Yes, the technology deployed around China could be useful. But the nation’s unsettling track record serves as a reminder of how its power could easily be abused.
The post If You Jaywalk in China, Facial Recognition Means You’ll Walk Away With A Fine appeared first on Futurism.
Roughly 65 million light-years away from Earth is a galaxy called NGC 1052-DF2 (DF2 for short). But DF2 may as well be called F-U, because that’s what it’s saying to scientists who thought they understood galaxies, dark matter, and really anything about our universe.
What makes DF2 so special, you may ask? It appears to contain virtually no dark matter.
We’ve never seen dark matter directly. We only believe dark matter exists because we can see how it affects “regular,” or baryonic, matter. Based on these indirect observations, researchers have estimated that dark matter makes up about 27 percent of our universe.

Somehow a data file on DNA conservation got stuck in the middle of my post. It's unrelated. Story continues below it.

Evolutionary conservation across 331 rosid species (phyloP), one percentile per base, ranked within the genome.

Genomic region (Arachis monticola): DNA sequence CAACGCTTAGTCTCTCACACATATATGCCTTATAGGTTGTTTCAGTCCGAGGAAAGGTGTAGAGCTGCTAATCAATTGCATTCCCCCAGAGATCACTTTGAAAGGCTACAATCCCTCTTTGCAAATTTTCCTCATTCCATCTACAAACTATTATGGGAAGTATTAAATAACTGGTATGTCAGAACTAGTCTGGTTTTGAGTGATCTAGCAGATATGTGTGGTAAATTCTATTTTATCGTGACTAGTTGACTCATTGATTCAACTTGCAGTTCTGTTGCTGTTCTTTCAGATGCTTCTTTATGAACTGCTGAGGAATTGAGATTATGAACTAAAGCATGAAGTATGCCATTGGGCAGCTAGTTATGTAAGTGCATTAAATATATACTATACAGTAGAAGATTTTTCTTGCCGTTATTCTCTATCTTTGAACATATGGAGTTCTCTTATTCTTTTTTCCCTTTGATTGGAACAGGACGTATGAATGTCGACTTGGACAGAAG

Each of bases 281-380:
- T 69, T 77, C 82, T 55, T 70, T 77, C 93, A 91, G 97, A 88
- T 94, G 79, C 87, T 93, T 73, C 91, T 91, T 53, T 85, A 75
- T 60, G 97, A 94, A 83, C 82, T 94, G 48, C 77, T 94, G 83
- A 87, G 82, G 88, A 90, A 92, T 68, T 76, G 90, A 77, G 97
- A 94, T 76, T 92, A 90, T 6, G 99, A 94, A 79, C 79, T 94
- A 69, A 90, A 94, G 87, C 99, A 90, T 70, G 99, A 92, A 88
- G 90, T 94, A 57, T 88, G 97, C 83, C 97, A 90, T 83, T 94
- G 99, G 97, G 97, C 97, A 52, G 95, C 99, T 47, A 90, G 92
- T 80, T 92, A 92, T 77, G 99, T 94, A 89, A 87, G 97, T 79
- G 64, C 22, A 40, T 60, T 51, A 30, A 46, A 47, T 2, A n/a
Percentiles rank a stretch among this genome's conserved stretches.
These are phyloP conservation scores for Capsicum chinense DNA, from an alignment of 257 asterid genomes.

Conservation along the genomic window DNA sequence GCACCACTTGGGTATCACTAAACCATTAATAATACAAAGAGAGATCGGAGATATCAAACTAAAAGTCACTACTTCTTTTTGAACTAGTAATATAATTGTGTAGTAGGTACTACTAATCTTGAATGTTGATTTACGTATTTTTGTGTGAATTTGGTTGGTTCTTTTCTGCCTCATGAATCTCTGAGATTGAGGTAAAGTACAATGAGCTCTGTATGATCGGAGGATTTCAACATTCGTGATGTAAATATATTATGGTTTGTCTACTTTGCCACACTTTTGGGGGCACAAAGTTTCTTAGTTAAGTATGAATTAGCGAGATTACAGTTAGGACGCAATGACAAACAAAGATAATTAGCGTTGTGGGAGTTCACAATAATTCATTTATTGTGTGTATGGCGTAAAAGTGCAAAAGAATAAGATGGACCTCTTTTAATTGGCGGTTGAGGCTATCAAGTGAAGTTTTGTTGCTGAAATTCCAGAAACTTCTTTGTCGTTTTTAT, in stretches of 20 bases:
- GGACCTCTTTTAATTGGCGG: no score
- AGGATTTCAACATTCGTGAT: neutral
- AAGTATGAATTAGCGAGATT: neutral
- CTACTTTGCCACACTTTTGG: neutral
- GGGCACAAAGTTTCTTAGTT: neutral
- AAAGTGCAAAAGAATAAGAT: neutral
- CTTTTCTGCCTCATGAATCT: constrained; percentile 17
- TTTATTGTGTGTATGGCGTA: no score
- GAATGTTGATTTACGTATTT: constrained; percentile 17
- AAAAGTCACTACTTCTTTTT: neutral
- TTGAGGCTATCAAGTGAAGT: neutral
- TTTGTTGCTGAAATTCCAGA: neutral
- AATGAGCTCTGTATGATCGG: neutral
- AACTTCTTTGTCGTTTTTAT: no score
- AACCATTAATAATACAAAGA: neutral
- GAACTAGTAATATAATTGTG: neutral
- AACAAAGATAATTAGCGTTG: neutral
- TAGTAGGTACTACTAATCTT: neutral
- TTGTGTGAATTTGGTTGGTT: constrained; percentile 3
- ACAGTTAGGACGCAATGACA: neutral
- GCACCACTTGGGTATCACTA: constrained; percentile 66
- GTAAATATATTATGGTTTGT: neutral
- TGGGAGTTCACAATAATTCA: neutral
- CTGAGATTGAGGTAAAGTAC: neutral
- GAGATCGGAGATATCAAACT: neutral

Since dark matter was (sort of) discovered, researchers assumed dark matter was essential to galaxy formation. Dark matter would clump together. Then, the gravity from those clumps would attract baryonic matter, forming the stars, planets, and other objects we can actually see within a galaxy. Easy, right?
Based on this understanding, the team studying DF2 thought they had a pretty good idea how much dark matter it contained. But when they calculated how much dark matter DF2 actually had, they discovered it contained only 1/400th the amount they expected.